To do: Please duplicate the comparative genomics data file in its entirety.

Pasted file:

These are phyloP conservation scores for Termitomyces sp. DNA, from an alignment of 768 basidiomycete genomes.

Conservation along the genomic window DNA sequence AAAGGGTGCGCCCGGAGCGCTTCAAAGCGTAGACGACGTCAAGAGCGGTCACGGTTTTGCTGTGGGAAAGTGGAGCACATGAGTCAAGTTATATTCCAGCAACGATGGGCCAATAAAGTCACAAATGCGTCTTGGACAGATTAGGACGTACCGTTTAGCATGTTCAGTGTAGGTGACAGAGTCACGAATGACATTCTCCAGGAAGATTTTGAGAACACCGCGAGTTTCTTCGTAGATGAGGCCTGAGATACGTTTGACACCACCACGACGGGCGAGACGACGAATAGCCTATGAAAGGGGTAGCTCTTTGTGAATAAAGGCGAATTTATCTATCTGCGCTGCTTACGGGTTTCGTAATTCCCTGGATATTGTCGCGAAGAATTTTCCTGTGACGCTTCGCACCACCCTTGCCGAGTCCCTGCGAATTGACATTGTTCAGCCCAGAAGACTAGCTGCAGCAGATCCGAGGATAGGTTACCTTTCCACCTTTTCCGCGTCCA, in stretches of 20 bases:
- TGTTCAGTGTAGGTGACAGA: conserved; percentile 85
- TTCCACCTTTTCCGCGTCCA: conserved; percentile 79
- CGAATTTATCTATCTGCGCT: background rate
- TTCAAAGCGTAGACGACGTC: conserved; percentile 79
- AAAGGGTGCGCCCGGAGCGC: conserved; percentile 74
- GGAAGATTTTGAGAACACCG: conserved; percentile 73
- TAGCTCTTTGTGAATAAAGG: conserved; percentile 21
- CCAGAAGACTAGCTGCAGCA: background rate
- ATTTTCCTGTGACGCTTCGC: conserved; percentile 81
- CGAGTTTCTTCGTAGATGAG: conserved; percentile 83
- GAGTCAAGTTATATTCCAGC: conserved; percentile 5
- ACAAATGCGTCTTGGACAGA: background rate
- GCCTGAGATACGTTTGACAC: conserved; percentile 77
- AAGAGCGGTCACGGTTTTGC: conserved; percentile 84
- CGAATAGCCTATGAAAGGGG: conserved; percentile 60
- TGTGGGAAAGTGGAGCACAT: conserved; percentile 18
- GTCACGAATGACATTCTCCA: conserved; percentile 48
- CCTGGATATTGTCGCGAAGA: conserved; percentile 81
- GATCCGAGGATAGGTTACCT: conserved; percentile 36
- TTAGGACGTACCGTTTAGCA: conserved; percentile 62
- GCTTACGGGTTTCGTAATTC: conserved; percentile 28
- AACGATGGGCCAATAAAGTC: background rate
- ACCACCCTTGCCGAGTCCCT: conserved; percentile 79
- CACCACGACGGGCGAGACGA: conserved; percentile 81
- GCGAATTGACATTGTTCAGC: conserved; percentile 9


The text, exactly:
These are phyloP conservation scores for Termitomyces sp. DNA, from an alignment of 768 basidiomycete genomes.

Conservation along the genomic window DNA sequence AAAGGGTGCGCCCGGAGCGCTTCAAAGCGTAGACGACGTCAAGAGCGGTCACGGTTTTGCTGTGGGAAAGTGGAGCACATGAGTCAAGTTATATTCCAGCAACGATGGGCCAATAAAGTCACAAATGCGTCTTGGACAGATTAGGACGTACCGTTTAGCATGTTCAGTGTAGGTGACAGAGTCACGAATGACATTCTCCAGGAAGATTTTGAGAACACCGCGAGTTTCTTCGTAGATGAGGCCTGAGATACGTTTGACACCACCACGACGGGCGAGACGACGAATAGCCTATGAAAGGGGTAGCTCTTTGTGAATAAAGGCGAATTTATCTATCTGCGCTGCTTACGGGTTTCGTAATTCCCTGGATATTGTCGCGAAGAATTTTCCTGTGACGCTTCGCACCACCCTTGCCGAGTCCCTGCGAATTGACATTGTTCAGCCCAGAAGACTAGCTGCAGCAGATCCGAGGATAGGTTACCTTTCCACCTTTTCCGCGTCCA, in stretches of 20 bases:
- TGTTCAGTGTAGGTGACAGA: conserved; percentile 85
- TTCCACCTTTTCCGCGTCCA: conserved; percentile 79
- CGAATTTATCTATCTGCGCT: background rate
- TTCAAAGCGTAGACGACGTC: conserved; percentile 79
- AAAGGGTGCGCCCGGAGCGC: conserved; percentile 74
- GGAAGATTTTGAGAACACCG: conserved; percentile 73
- TAGCTCTTTGTGAATAAAGG: conserved; percentile 21
- CCAGAAGACTAGCTGCAGCA: background rate
- ATTTTCCTGTGACGCTTCGC: conserved; percentile 81
- CGAGTTTCTTCGTAGATGAG: conserved; percentile 83
- GAGTCAAGTTATATTCCAGC: conserved; percentile 5
- ACAAATGCGTCTTGGACAGA: background rate
- GCCTGAGATACGTTTGACAC: conserved; percentile 77
- AAGAGCGGTCACGGTTTTGC: conserved; percentile 84
- CGAATAGCCTATGAAAGGGG: conserved; percentile 60
- TGTGGGAAAGTGGAGCACAT: conserved; percentile 18
- GTCACGAATGACATTCTCCA: conserved; percentile 48
- CCTGGATATTGTCGCGAAGA: conserved; percentile 81
- GATCCGAGGATAGGTTACCT: conserved; percentile 36
- TTAGGACGTACCGTTTAGCA: conserved; percentile 62
- GCTTACGGGTTTCGTAATTC: conserved; percentile 28
- AACGATGGGCCAATAAAGTC: background rate
- ACCACCCTTGCCGAGTCCCT: conserved; percentile 79
- CACCACGACGGGCGAGACGA: conserved; percentile 81
- GCGAATTGACATTGTTCAGC: conserved; percentile 9